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by Abigail Van Buren

DEAR ABBY: We have read your column for years, with its examples of acts of kindness and references to Iowa hospitality. This letter is about that hospitality.

During the week of Aug. 16-22, I was visiting my terminally ill aunt in Waterloo, Iowa. I am severely hearing-impaired. One of my hearing aids shorted out and left me virtually unable to use the telephone. I contacted several hearing aid offices before finding help. The person who came to my aid was an audiologist named Ron Potter.

When I contacted Ron and explained my situation to him, he came to my motel and inspected my hearing aid, but was unable to make the required repairs. He took me to his shop and fitted me with a loaner hearing aid. When I asked about my bill, he said, "No charge. Just mail the aid back when you get home."

I was in a state of shock. I couldn't believe that someone was trusting me, a complete stranger, with an item worth several hundred dollars. I mean, no deposit, no ID check, nothing! I persuaded him to make a copy of my driver's license and let me buy him lunch.

Yes, Abby, there are some good people left in this world. What really made me feel even better is the fact that I am black and Ron is white. Yes, we CAN get along! -- DIAMOND B. BEARD JR., SACRAMENTO, CALIF.

DEAR DIAMOND: Although it may be out of season, I'm sure Ron Potter will be thrilled to see your "valentine" in the newspaper. And, may I add -- your letter made my day!

DEAR ABBY: I'm writing in response to the recent letter by "Linda of Howell, Mich.," regarding her son who decided to become a vegetarian. In addition to your suggestion that she visit her pediatrician, I thought you might like to know of the services that can be provided by a registered dietitian.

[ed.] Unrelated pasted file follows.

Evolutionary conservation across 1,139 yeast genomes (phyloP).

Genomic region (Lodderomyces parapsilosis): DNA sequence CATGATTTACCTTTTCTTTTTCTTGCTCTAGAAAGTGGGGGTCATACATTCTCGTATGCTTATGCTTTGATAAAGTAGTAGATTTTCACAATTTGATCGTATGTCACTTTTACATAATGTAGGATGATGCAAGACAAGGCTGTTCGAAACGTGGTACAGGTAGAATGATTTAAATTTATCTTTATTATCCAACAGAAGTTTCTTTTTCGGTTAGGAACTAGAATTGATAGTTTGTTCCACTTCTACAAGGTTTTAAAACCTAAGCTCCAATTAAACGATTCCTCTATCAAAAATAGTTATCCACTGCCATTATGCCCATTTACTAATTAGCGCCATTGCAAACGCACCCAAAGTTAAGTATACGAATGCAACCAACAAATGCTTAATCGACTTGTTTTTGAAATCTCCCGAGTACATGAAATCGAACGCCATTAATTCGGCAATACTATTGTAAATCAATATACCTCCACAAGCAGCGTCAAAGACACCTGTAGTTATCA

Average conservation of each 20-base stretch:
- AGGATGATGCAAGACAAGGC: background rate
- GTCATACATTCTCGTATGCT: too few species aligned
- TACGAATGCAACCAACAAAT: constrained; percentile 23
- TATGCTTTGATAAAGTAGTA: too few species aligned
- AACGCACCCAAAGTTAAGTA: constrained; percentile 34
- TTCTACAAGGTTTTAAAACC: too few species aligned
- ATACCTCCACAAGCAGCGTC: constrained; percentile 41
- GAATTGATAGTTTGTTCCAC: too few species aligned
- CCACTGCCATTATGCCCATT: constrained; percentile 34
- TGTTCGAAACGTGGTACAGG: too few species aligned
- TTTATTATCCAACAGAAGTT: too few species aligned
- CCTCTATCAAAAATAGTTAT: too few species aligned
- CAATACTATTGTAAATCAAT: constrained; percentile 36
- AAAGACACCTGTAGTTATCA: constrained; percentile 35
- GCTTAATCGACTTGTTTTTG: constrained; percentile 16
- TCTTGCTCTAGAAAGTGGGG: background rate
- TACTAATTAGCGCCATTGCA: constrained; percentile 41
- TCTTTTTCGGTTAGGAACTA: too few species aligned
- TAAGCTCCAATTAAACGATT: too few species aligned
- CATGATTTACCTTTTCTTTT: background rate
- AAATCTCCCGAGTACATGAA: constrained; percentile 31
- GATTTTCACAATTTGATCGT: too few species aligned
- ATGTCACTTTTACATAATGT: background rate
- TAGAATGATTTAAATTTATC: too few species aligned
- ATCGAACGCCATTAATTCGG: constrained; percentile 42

The initials R.D. indicate that a person has completed at least a four-year degree in dietetics or nutrition, a 900-hour internship in the areas of clinical and community nutrition and management, and has passed a national credentialing exam. Registered dietitians are food and nutritional professionals who provide counseling in maternal and sports nutrition as well as for vegetarians and individuals with heart disease, diabetes, eating disorders, and a host of additional medical diagnoses that are affected by a person's eating habits.

The American Dietetic Association is the world's largest group of food and nutrition professionals serving the public. The ADA is currently active in trying to get states, insurance companies and the federal government to allow for reimbursable "medical nutritional therapy," so that the public may benefit from health-promoting counseling to prevent and cure disease.

Thank you for the opportunity to inform you of the work of these professionals. -- MARY M. BILZ, M.S., R.D., RUTLAND, VT.

DEAR MARY: I have mentioned the American Dietetic Association in my column in the past. Although it didn't occur to me that a registered dietitian might also be able to help the mother of the little boy who refused to eat meat because of the cartoon he saw on television, it makes sense that an R.D. could offer valuable input to mothers of picky eaters. Thank you for the timely reminder.

Abby shares more of her favorite, easy-to-prepare recipes. To order, send a business-size, self-addressed envelope, plus check or money order for $3.95 ($4.50 in Canada) to: Dear Abby, More Favorite Recipes, P.O. Box 447, Mount Morris, Ill. 61054-0447. (Postage is included.)

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